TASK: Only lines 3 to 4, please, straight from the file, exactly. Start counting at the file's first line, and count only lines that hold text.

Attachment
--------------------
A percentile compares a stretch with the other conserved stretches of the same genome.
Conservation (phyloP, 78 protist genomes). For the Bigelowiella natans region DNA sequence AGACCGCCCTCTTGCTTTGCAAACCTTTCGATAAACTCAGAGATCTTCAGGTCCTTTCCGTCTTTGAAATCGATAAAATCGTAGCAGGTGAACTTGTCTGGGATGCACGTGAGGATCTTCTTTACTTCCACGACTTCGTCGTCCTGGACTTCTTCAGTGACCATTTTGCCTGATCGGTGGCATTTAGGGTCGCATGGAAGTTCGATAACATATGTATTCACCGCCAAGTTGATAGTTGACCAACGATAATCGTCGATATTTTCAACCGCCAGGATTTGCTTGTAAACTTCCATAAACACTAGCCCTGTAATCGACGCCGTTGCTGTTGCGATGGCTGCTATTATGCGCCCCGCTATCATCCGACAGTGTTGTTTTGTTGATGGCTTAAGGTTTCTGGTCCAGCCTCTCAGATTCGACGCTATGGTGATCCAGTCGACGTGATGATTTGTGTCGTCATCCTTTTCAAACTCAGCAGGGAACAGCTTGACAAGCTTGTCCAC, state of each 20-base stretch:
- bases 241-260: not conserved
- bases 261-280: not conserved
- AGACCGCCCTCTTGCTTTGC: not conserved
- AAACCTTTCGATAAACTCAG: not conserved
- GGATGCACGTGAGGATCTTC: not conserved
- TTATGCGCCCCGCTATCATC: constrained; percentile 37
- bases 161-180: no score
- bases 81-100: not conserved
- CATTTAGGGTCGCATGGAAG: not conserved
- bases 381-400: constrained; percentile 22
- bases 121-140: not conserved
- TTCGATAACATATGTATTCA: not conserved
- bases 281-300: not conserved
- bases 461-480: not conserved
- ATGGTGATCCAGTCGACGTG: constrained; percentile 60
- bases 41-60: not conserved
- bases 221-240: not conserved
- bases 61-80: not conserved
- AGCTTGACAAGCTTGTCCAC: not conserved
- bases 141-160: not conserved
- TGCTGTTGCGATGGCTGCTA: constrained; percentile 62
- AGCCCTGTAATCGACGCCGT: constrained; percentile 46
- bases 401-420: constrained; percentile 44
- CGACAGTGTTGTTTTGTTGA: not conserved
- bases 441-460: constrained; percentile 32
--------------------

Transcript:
- bases 241-260: not conserved
- bases 261-280: not conserved